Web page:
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OMBUDSMAN ATTACKS FINDINGS OF GOVERNMENT REVIEW

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The Commission for Local Administration in England has attacked the findings of the 'prior options assessment' stag...
The Commission for Local Administration in England has attacked the findings of the 'prior options assessment' stage of the government's finance management and policy review of the organisation.

The commission has welcomed the government's announcement that the second stage of the review - which will focus particularly on the efficiency and effectiveness of the commission's procedures as an investigating body - would now proceed.

Commenting on Sir Geoffrey Chipperfield's report on the first stage of the review, commission chairman Edward Osmotherly said:

'We welcome any changes that is in the interests of complaints, Sir Geoffrey Chipperfield's proposals fail that test.

'We say this because Sir Geoffrey:

-- proposes that the power to investigate complaints should be exercised only by people who are not independent of the council which is the subject of the complaint;

-- proposes a 'central or validating body' that would be adversarial in procedure and without powers either to investigate or to recommend redress;

-- treats complaints against local authorities differently from those against government departments, national health bodies and other public service providers;

-- goes against the unequivocal view of the citizen's charter task force that the ombudsmen 'fulfil an important role as the ultimate rung on the complaints ladder - providing a fully independent channel for the external review of complaints.'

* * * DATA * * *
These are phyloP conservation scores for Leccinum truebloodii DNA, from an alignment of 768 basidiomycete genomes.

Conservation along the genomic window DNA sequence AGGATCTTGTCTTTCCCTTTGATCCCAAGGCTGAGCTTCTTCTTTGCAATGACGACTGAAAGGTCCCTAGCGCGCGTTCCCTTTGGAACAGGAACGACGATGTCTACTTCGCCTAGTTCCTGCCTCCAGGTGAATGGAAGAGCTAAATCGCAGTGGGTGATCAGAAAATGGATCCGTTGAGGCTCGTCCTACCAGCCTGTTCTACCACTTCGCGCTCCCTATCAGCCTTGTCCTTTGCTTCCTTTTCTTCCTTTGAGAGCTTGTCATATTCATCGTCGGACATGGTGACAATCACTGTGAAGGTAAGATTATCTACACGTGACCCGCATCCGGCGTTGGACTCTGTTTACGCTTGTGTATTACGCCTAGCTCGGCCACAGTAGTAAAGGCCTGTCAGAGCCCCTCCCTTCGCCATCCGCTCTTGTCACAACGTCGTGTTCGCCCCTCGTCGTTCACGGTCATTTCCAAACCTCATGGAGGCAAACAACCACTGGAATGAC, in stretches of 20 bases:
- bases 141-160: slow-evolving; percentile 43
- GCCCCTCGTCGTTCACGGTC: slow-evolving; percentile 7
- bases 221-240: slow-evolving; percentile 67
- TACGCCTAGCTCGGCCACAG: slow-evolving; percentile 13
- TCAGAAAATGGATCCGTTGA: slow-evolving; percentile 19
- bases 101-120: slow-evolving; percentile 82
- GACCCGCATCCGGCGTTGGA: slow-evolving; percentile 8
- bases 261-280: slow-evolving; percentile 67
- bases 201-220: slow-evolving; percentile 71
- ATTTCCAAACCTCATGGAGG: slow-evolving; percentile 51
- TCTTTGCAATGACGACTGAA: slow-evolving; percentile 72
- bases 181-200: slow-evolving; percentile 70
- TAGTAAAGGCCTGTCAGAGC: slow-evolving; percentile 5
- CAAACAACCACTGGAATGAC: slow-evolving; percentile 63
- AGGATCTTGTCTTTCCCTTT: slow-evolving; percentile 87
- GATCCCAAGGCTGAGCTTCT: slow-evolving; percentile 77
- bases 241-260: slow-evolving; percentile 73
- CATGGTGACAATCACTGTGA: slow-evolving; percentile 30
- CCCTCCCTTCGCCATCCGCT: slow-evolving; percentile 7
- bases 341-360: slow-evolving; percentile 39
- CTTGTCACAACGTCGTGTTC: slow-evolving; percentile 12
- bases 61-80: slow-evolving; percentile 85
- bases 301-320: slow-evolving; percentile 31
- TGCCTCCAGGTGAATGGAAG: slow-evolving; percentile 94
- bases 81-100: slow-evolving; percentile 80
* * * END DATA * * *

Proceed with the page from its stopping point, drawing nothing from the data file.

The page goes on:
'By contrast with Sir Geoffrey's proposals, the local government ombudsmen are wholly independent and impartial; have the powers of a 'high court judge' to require the production of written and oral evidence; are investigative not adversarial; and can recommend remedies for complaints.

'The commission cannot see any justification for giving someone complaining about the actions of a council less help that someone complaining about a government department, a national health body or a housing association.

'Sir Geoffrey's proposals are also contrary to the evidence he received from the local authority associations, the Society of Local Authority Chief Executives, the National Association of Citizens' Advice Bureaux and the National Consumer Council; they were unanimous about the need to retain the ombudsmen.

'The commission is very glad, therefore, that the government has decided to press ahead with stage two of the review. From the beginning, we have wanted the review to show how we can improve our service while retaining out independence, impartiality and thoroughness. We believe that the strengthening and development of local authorities' own complaints systems has an important part to play in this and we look forward to contributing to the next stage of the review.'

The commission considers that the report contains misunderstandings about its work. These are commented on in a detailed note which is available on request from Hilary Pook on 0171 915 3289 or Rob Rundle on 0171 915 3286.

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